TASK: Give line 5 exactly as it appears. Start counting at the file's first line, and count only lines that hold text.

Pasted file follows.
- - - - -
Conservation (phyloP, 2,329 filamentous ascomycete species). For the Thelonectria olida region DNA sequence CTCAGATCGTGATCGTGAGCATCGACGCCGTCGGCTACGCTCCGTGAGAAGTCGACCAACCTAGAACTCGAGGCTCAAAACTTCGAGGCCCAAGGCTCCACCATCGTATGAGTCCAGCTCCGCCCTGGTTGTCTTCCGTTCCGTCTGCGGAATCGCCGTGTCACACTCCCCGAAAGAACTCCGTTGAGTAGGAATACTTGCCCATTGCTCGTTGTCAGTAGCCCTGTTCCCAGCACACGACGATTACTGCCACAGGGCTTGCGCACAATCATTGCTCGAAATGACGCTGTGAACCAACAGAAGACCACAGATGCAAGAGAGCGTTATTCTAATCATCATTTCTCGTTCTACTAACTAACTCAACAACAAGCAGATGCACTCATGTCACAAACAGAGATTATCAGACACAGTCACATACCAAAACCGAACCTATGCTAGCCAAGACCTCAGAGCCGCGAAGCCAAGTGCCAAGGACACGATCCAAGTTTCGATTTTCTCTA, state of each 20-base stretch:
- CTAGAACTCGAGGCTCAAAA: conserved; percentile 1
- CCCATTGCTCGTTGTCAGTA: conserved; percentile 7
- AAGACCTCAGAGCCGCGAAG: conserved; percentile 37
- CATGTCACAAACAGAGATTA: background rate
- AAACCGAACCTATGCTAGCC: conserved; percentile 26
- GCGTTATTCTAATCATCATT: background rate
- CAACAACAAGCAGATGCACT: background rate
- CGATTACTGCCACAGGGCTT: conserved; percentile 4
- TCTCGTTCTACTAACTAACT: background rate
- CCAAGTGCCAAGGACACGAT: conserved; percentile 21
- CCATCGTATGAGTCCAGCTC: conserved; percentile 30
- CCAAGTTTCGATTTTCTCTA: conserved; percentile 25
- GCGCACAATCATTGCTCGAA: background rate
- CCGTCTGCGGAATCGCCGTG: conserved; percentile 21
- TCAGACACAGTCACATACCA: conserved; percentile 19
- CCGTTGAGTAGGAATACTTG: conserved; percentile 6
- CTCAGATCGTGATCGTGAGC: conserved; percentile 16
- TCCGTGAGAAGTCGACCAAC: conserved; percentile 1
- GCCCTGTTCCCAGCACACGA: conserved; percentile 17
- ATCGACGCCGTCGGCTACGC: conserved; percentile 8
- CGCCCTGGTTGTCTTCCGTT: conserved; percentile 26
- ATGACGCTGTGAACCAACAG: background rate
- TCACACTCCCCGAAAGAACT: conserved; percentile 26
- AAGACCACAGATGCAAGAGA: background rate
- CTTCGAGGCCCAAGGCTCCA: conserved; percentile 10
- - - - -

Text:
- CATGTCACAAACAGAGATTA: background rate